Don’t expect Ed Koch to pull another party-switcheroo in South Brooklyn– the former mayor says he is firmly in the corner for Councilman Lew Fidler when he runs to replace Carl Kruger in the state Senate.
“I like to support Democrats whenever I can,” Koch told City & State. “[Fidler] is a Democrat who I consider to be in the image of Hubert Humphrey-kind of Democrat, the Scoop Jackson Democrat, the Pat Moynihan Democrat. A moderate.”
Koch played a decisive role in Republican Bob Turner’s victory over David Weprin last September for Anthony Weiner’s old Congressional seat. At the time, Koch said he was supporting Turner to send a message to Barack Obama about the White House’s policies toward Israel. Message sent, Koch has since said he would vote for Obama for re-election next year.
This State Senate district lines up very directly with the Brooklyn third of Weiner’s old Congressional district mentioned in the quote above. Although Turner dominated this Brooklyn third roughly 2 to 1 in the special election earlier this year, it’s possible Koch’s vocal support of Turner was even more heavily felt in Queens by elderly voters in certain high-rises there.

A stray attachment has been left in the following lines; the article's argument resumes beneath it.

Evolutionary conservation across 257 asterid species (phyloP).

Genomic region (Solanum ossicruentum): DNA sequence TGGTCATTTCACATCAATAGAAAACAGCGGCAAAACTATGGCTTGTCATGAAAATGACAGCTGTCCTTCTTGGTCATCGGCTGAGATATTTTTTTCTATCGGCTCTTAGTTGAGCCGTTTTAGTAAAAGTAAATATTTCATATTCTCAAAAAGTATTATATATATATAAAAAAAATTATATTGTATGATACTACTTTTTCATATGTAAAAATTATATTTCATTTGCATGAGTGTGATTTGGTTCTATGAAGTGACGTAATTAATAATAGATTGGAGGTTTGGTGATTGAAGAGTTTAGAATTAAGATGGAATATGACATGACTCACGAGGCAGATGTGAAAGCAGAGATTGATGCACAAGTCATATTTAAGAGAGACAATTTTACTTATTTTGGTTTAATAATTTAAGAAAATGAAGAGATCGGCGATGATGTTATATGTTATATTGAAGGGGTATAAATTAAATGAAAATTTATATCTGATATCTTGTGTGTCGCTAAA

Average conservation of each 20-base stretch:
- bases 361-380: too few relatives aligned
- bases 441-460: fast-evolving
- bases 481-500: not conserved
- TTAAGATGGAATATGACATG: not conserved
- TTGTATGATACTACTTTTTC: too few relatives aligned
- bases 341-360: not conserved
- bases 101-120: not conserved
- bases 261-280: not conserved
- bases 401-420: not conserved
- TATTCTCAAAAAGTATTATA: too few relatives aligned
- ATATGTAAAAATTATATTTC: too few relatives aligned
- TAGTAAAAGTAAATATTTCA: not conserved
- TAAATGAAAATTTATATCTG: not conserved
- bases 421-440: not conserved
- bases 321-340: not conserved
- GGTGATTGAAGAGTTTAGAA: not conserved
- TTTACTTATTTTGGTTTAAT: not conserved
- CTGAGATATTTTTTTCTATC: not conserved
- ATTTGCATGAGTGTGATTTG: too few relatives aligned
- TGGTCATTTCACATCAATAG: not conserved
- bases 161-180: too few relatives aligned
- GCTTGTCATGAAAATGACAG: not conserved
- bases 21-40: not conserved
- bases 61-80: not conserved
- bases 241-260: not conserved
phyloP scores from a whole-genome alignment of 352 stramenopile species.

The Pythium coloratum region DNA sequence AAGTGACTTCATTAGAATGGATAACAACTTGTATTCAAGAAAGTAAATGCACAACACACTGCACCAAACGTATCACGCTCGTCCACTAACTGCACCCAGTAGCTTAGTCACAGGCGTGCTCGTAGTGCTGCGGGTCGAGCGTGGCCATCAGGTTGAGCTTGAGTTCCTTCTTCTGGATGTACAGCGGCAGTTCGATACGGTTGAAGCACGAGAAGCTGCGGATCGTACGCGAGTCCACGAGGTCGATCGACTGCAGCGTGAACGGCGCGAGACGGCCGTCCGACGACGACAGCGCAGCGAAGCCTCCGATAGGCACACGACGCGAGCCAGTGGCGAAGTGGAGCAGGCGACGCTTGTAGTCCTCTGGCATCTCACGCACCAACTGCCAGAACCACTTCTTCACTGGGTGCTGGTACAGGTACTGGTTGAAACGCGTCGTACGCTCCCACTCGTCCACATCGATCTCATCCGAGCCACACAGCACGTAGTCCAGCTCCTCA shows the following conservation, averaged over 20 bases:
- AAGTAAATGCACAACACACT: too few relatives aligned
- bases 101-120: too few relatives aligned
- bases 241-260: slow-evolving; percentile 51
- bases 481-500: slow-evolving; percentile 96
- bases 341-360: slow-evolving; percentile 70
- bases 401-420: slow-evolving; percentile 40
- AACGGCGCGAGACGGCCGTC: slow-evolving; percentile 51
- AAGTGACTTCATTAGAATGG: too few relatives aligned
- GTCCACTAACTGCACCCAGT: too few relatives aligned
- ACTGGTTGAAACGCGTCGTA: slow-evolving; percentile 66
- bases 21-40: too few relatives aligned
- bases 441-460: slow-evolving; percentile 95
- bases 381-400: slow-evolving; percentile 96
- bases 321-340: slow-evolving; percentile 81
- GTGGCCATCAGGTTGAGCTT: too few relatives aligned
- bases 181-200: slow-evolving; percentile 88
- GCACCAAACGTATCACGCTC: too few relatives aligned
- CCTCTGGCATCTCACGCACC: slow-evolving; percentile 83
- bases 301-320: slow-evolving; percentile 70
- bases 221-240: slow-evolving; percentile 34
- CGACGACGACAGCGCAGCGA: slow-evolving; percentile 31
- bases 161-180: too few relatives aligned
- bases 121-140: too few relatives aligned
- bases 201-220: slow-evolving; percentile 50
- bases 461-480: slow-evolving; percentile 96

To combat a surge in the theft of handheld electronic devices, which contributed to a high rate of grand larcenies in the city this year, the Police Department devised Operation Take Back, aimed at anyone seeking a stolen iPhone or iPad.
According to a Dec. 16 Police Department news release, undercover officers, working in all five boroughs, arrested 141 people who had “eagerly” bought what the officers were peddling as stolen goods at discounted prices. Most of the transactions were made inside businesses, including places suspected of receiving stolen electronics in the past, though “a few of the sales took place on street corners.”
Six days later, Councilman Vincent J. Gentile questioned the nature of the police initiative and called for its review in a two-page letter to Police Commissioner Raymond W. Kelly. While Mr. Gentile lauded the effort to crack down on locations where stolen goods are sold, he wrote that he had heard of instances in which officers were “openly soliciting people on the street by enticing them to buy the goods at a reduced price and then arresting the individual on the street if any negotiation or transaction transpired.”
Restaurateur Alex Borgognone, the one announced candidate against freshman Republican Michael Grimm, has exited stage right:
“New and unexpected business opportunities have arisen, the timing of which has to be acted upon immediately,” Borgognone said in a prepared statement. “Consequently, I cannot pursue these opportunities and devote myself full time to the voters of Staten Island and Brooklyn.”
Borgognone, who co-owns his family’s restaurant in the Bronx, was the first Dem to formally say he would challenge Grimm, and had taken the steps of raising money and setting up a fund-raising committee with the Federal Election Commission.